In dissent, Justice Ruth Bader Ginsburg said the white firefighters "understandably attract this court's sympathy. But they had no vested right to promotion. Nor have other persons received promotions in preference to them."

Justices Souter, Stephen Breyer and John Paul Stevens signed onto Ginsburg's dissent, which she read aloud in court Monday. Speaking dismissively of the majority opinion, she predicted the court's ruling "will not have staying power."

Kennedy's opinion made only passing reference to the work of Sotomayor and the other two judges on the 2nd U.S. Circuit Court of Appeals who upheld a lower court ruling in favor of New Haven.

But the appellate judges have been criticized for producing a cursory opinion that failed to deal with "indisputably complex and far from well-settled" questions, in the words of another appeals court judge, Sotomayor mentor Jose Cabranes.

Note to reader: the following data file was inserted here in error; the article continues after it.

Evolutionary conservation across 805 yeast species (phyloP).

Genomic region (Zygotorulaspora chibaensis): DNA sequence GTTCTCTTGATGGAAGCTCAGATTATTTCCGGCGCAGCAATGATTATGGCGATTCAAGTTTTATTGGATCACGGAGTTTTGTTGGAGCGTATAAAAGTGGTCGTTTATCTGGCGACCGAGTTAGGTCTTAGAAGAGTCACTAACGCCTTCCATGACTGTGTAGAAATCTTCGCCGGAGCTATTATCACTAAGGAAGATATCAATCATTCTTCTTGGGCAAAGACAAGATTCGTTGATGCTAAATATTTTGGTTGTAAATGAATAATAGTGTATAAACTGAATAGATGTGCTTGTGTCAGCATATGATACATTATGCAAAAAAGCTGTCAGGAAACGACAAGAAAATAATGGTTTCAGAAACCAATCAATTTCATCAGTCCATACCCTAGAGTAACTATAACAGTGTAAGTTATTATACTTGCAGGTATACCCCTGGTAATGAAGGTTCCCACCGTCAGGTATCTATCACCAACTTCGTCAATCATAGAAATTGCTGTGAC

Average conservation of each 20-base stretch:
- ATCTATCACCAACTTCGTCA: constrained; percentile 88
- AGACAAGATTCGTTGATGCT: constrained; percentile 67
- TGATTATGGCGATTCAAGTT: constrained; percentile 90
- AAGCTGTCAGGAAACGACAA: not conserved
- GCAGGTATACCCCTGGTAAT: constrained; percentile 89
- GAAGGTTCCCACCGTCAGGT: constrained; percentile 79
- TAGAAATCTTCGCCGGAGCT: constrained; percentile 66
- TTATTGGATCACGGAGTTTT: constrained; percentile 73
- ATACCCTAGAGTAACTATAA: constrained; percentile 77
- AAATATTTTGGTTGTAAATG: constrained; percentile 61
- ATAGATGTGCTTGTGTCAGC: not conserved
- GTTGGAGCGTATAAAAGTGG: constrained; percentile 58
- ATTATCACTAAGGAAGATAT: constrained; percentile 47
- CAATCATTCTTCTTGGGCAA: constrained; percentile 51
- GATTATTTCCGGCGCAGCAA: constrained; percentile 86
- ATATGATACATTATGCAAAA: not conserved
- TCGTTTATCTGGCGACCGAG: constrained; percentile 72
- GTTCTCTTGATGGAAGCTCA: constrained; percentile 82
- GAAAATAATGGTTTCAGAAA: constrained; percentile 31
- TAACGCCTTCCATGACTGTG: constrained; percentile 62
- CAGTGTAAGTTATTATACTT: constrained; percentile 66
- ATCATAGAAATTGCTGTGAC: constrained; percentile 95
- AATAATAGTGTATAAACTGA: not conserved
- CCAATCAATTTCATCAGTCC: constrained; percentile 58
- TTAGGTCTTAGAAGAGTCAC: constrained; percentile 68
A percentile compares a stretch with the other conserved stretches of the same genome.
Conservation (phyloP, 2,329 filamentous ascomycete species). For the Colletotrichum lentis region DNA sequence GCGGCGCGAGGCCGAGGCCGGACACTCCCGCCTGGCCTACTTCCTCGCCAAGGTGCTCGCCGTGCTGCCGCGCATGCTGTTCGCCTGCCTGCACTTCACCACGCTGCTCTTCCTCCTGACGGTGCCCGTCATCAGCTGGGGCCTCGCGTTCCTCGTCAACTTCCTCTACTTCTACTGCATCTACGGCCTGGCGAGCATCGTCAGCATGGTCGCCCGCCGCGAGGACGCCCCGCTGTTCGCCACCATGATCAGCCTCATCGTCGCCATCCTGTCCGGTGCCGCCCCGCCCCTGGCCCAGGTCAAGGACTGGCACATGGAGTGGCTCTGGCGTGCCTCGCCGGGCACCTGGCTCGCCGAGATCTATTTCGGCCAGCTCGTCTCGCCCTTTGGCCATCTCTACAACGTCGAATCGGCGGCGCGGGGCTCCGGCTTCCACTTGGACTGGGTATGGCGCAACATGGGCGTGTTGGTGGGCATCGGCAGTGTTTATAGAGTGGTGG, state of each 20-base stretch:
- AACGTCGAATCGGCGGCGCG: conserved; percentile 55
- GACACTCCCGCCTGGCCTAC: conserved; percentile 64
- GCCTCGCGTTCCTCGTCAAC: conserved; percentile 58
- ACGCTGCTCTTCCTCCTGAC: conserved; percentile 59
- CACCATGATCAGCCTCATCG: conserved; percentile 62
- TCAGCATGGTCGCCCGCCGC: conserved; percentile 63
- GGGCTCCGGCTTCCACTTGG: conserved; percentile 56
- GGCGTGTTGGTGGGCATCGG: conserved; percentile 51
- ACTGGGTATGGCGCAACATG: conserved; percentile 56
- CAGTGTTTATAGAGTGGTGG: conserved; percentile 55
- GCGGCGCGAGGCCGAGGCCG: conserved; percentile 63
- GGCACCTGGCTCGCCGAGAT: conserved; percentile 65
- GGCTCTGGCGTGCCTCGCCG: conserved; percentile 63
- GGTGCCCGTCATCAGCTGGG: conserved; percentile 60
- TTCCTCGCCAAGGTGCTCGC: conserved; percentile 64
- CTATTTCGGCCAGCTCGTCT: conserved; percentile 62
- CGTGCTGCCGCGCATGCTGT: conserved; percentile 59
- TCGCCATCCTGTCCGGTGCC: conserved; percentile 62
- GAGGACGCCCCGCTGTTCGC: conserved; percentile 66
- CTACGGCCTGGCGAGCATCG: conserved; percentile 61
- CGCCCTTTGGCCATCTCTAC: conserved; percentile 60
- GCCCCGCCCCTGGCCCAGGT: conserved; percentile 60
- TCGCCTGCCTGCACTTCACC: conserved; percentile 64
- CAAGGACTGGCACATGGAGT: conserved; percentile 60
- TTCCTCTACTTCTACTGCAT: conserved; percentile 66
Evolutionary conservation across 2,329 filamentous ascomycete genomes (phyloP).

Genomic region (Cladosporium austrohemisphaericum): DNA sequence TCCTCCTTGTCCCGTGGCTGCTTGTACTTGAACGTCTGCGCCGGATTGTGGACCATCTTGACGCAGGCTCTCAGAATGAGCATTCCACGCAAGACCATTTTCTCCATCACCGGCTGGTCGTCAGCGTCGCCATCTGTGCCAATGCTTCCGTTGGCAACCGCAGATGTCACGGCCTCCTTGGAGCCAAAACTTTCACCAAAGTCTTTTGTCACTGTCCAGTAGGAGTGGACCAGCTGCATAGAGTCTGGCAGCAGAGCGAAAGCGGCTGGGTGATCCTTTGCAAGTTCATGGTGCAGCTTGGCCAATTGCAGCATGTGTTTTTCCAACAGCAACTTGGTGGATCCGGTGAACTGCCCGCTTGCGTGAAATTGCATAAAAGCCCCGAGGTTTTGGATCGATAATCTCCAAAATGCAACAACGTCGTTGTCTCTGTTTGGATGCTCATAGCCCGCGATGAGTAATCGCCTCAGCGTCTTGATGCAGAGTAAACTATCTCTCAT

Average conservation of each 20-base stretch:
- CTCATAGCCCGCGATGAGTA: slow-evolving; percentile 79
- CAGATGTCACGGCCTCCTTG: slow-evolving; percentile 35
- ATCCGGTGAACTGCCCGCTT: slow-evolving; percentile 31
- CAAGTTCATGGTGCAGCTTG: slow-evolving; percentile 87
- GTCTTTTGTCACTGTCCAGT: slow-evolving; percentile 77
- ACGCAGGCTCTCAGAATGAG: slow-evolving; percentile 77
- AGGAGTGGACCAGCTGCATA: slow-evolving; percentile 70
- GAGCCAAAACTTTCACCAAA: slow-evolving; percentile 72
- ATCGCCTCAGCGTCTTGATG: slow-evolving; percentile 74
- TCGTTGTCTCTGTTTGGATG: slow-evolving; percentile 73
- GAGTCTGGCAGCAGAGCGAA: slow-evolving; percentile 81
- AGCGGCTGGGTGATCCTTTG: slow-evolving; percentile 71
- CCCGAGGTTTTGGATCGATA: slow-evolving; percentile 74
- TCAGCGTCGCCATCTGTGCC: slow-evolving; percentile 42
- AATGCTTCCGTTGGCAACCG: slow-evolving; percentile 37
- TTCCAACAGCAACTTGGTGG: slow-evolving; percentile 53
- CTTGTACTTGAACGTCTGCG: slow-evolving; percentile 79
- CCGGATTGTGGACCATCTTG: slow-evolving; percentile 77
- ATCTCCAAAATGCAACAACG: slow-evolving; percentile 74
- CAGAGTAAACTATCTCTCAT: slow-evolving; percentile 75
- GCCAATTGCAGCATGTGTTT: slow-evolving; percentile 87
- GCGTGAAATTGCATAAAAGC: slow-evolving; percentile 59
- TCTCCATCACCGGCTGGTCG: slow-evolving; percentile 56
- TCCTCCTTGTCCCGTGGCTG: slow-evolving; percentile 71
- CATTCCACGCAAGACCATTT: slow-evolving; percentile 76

"This perfunctory disposition rests uneasily with the weighty issues presented by this appeal," Cabranes said, in a dissent from the full 2nd Circuit's decision not to hear the case.

Sen. Patrick Leahy, chairman of the Judiciary Committee, said Sotomayor should not be criticized for the unsigned appeals court decision, which he asserted she did not write. "Judge Sotomayor and the lower court panel did what judges are supposed to do, they followed precedent," said the Vermont Democrat who will preside over Sotomayor's confirmation hearings next month.

Leahy also called the high court decision "cramped" and wrong.

In New Haven, Nancy Ricci, whose son, Frank, was the lead plaintiff on the lawsuit, carried a large cake decorated with red, white and blue frosting into the law office where the firefighters were celebrating their victory.

Ricci's father, Jim Ricci said the ruling is a victory for firefighters across the country. "Now we're going to get the best managers as far as firefighters go. That's really important," Ricci said.

Monday's decision has its origins in New Haven's need to fill vacancies for lieutenants and captains in its fire department. It hired an outside firm to design a test, which was given to 77 candidates for lieutenant and 41 candidates for captain.

Fifty-six firefighters passed the exams, including 41 whites, 22 blacks and 18 Hispanics. But of those, only 17 whites and two Hispanics could expect promotion.